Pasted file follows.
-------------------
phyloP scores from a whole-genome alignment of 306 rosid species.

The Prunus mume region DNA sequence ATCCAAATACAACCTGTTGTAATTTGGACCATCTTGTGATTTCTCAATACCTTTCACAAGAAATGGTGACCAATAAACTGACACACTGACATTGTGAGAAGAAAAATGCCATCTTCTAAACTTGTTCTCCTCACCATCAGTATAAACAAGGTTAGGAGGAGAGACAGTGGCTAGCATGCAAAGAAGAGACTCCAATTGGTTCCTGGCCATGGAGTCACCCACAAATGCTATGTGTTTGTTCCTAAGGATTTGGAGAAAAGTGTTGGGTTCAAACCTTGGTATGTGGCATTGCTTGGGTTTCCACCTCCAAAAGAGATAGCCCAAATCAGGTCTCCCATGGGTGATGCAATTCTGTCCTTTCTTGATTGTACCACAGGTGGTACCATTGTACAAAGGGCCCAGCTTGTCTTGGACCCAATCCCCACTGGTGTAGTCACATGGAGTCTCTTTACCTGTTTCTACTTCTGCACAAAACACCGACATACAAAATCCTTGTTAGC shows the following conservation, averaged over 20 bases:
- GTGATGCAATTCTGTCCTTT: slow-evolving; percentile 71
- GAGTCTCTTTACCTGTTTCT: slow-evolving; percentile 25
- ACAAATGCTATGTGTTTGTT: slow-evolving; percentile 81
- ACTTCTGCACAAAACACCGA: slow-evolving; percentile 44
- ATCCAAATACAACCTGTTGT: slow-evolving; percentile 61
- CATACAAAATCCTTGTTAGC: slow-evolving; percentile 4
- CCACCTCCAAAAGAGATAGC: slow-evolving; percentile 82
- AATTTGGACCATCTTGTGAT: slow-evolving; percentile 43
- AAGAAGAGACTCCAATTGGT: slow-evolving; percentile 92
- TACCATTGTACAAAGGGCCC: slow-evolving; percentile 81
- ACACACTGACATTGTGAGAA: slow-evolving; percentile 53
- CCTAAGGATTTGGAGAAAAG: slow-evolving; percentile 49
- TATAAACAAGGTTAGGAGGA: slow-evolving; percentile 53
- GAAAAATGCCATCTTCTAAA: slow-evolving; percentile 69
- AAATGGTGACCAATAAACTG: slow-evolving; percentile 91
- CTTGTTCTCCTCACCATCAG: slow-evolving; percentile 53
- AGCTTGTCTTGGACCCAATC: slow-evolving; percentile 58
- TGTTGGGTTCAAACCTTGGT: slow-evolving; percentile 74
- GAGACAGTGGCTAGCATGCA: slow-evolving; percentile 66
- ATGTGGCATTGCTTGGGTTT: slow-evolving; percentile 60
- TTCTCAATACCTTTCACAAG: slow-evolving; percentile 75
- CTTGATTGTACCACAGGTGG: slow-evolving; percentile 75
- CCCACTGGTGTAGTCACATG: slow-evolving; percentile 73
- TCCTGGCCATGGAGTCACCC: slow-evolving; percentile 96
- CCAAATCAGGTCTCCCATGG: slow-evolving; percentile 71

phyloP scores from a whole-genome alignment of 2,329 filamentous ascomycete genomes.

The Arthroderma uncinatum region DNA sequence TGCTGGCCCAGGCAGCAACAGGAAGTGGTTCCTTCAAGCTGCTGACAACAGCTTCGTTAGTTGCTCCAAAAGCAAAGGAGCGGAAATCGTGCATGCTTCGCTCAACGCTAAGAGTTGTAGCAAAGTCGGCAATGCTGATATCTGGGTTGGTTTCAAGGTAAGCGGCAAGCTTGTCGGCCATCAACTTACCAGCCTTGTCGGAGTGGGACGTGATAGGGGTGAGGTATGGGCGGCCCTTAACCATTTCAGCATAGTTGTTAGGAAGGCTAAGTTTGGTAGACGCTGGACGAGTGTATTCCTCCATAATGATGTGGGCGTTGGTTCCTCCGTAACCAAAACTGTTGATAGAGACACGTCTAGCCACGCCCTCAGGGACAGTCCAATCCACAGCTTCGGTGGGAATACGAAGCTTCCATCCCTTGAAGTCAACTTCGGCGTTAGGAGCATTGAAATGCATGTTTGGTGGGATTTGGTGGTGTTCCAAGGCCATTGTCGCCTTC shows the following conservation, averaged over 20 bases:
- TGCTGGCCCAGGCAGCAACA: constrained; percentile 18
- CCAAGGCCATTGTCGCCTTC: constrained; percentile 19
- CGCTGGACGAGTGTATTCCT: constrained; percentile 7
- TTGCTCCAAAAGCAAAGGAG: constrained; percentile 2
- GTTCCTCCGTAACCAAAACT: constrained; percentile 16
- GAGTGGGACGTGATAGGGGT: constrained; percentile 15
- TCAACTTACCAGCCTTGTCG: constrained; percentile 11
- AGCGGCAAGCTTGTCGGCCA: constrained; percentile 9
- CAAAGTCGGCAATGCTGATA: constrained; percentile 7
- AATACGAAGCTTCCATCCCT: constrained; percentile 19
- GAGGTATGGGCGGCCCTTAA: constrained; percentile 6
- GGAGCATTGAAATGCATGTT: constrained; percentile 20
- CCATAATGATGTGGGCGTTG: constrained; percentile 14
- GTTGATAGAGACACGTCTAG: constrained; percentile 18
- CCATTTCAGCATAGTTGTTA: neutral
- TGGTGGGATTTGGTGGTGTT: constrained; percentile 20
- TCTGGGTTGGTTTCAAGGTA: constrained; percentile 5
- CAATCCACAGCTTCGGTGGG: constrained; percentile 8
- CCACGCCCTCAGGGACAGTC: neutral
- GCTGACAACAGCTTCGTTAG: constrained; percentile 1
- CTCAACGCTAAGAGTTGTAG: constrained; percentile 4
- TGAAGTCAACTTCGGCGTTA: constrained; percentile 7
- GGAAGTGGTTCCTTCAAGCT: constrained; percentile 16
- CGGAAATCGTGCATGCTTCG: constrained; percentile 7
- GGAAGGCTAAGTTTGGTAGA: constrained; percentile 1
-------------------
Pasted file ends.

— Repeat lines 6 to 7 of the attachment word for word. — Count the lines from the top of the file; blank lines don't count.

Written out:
- ACTTCTGCACAAAACACCGA: slow-evolving; percentile 44
- ATCCAAATACAACCTGTTGT: slow-evolving; percentile 61